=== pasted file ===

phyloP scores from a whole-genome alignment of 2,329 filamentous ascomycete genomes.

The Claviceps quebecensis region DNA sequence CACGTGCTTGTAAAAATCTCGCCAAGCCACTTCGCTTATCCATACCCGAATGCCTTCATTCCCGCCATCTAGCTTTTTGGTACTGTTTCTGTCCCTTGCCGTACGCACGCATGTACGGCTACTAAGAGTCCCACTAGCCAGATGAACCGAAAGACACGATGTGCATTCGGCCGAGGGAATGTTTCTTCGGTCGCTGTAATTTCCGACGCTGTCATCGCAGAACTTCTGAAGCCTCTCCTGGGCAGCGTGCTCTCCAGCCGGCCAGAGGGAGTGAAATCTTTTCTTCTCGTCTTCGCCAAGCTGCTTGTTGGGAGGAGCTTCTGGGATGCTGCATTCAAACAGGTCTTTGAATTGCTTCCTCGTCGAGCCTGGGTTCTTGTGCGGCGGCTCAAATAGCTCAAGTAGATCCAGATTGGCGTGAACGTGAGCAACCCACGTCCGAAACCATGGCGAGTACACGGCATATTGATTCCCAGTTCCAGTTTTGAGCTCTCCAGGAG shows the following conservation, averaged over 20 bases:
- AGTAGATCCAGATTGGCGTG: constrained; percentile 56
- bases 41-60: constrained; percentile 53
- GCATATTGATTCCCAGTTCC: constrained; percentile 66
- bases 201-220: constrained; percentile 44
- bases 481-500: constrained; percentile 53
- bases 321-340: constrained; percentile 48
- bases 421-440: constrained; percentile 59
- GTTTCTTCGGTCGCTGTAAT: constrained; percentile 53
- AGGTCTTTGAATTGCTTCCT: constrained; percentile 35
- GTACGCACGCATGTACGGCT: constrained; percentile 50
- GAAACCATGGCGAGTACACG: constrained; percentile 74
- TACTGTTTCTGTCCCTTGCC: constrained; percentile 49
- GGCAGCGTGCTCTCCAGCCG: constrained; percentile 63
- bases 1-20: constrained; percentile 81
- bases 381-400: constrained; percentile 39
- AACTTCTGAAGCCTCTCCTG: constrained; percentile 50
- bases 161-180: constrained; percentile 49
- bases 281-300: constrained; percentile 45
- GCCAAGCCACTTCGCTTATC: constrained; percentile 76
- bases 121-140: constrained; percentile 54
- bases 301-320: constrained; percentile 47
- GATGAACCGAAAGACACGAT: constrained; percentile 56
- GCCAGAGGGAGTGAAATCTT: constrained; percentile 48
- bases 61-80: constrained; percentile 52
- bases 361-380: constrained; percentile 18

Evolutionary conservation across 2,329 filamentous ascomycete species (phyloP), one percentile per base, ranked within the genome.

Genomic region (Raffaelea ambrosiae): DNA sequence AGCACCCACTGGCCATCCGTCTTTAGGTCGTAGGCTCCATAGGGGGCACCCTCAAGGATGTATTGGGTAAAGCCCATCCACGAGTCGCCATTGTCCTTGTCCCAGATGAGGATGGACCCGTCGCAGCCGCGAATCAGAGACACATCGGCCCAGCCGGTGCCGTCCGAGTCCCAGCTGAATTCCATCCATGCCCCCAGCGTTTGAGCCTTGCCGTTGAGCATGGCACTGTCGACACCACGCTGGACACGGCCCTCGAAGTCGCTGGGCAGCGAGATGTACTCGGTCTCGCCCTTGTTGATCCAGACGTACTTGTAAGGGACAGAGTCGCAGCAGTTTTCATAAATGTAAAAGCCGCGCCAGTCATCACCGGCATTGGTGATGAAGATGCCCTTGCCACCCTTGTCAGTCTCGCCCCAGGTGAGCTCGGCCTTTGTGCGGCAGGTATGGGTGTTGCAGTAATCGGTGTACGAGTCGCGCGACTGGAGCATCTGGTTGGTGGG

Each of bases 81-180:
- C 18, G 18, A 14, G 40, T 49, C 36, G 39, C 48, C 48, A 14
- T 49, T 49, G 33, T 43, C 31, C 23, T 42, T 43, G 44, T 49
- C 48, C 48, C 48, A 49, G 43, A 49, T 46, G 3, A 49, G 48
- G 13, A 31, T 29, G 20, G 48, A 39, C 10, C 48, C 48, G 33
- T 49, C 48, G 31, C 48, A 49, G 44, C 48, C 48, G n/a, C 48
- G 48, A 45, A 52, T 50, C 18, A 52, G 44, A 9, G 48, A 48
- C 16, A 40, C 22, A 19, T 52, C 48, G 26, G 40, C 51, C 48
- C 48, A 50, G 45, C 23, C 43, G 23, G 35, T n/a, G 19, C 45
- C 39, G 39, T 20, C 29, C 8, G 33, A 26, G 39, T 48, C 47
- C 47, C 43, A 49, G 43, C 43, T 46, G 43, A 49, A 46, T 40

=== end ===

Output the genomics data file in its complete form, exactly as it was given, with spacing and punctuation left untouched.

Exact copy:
phyloP scores from a whole-genome alignment of 2,329 filamentous ascomycete genomes.

The Claviceps quebecensis region DNA sequence CACGTGCTTGTAAAAATCTCGCCAAGCCACTTCGCTTATCCATACCCGAATGCCTTCATTCCCGCCATCTAGCTTTTTGGTACTGTTTCTGTCCCTTGCCGTACGCACGCATGTACGGCTACTAAGAGTCCCACTAGCCAGATGAACCGAAAGACACGATGTGCATTCGGCCGAGGGAATGTTTCTTCGGTCGCTGTAATTTCCGACGCTGTCATCGCAGAACTTCTGAAGCCTCTCCTGGGCAGCGTGCTCTCCAGCCGGCCAGAGGGAGTGAAATCTTTTCTTCTCGTCTTCGCCAAGCTGCTTGTTGGGAGGAGCTTCTGGGATGCTGCATTCAAACAGGTCTTTGAATTGCTTCCTCGTCGAGCCTGGGTTCTTGTGCGGCGGCTCAAATAGCTCAAGTAGATCCAGATTGGCGTGAACGTGAGCAACCCACGTCCGAAACCATGGCGAGTACACGGCATATTGATTCCCAGTTCCAGTTTTGAGCTCTCCAGGAG shows the following conservation, averaged over 20 bases:
- AGTAGATCCAGATTGGCGTG: constrained; percentile 56
- bases 41-60: constrained; percentile 53
- GCATATTGATTCCCAGTTCC: constrained; percentile 66
- bases 201-220: constrained; percentile 44
- bases 481-500: constrained; percentile 53
- bases 321-340: constrained; percentile 48
- bases 421-440: constrained; percentile 59
- GTTTCTTCGGTCGCTGTAAT: constrained; percentile 53
- AGGTCTTTGAATTGCTTCCT: constrained; percentile 35
- GTACGCACGCATGTACGGCT: constrained; percentile 50
- GAAACCATGGCGAGTACACG: constrained; percentile 74
- TACTGTTTCTGTCCCTTGCC: constrained; percentile 49
- GGCAGCGTGCTCTCCAGCCG: constrained; percentile 63
- bases 1-20: constrained; percentile 81
- bases 381-400: constrained; percentile 39
- AACTTCTGAAGCCTCTCCTG: constrained; percentile 50
- bases 161-180: constrained; percentile 49
- bases 281-300: constrained; percentile 45
- GCCAAGCCACTTCGCTTATC: constrained; percentile 76
- bases 121-140: constrained; percentile 54
- bases 301-320: constrained; percentile 47
- GATGAACCGAAAGACACGAT: constrained; percentile 56
- GCCAGAGGGAGTGAAATCTT: constrained; percentile 48
- bases 61-80: constrained; percentile 52
- bases 361-380: constrained; percentile 18

Evolutionary conservation across 2,329 filamentous ascomycete species (phyloP), one percentile per base, ranked within the genome.

Genomic region (Raffaelea ambrosiae): DNA sequence AGCACCCACTGGCCATCCGTCTTTAGGTCGTAGGCTCCATAGGGGGCACCCTCAAGGATGTATTGGGTAAAGCCCATCCACGAGTCGCCATTGTCCTTGTCCCAGATGAGGATGGACCCGTCGCAGCCGCGAATCAGAGACACATCGGCCCAGCCGGTGCCGTCCGAGTCCCAGCTGAATTCCATCCATGCCCCCAGCGTTTGAGCCTTGCCGTTGAGCATGGCACTGTCGACACCACGCTGGACACGGCCCTCGAAGTCGCTGGGCAGCGAGATGTACTCGGTCTCGCCCTTGTTGATCCAGACGTACTTGTAAGGGACAGAGTCGCAGCAGTTTTCATAAATGTAAAAGCCGCGCCAGTCATCACCGGCATTGGTGATGAAGATGCCCTTGCCACCCTTGTCAGTCTCGCCCCAGGTGAGCTCGGCCTTTGTGCGGCAGGTATGGGTGTTGCAGTAATCGGTGTACGAGTCGCGCGACTGGAGCATCTGGTTGGTGGG

Each of bases 81-180:
- C 18, G 18, A 14, G 40, T 49, C 36, G 39, C 48, C 48, A 14
- T 49, T 49, G 33, T 43, C 31, C 23, T 42, T 43, G 44, T 49
- C 48, C 48, C 48, A 49, G 43, A 49, T 46, G 3, A 49, G 48
- G 13, A 31, T 29, G 20, G 48, A 39, C 10, C 48, C 48, G 33
- T 49, C 48, G 31, C 48, A 49, G 44, C 48, C 48, G n/a, C 48
- G 48, A 45, A 52, T 50, C 18, A 52, G 44, A 9, G 48, A 48
- C 16, A 40, C 22, A 19, T 52, C 48, G 26, G 40, C 51, C 48
- C 48, A 50, G 45, C 23, C 43, G 23, G 35, T n/a, G 19, C 45
- C 39, G 39, T 20, C 29, C 8, G 33, A 26, G 39, T 48, C 47
- C 47, C 43, A 49, G 43, C 43, T 46, G 43, A 49, A 46, T 40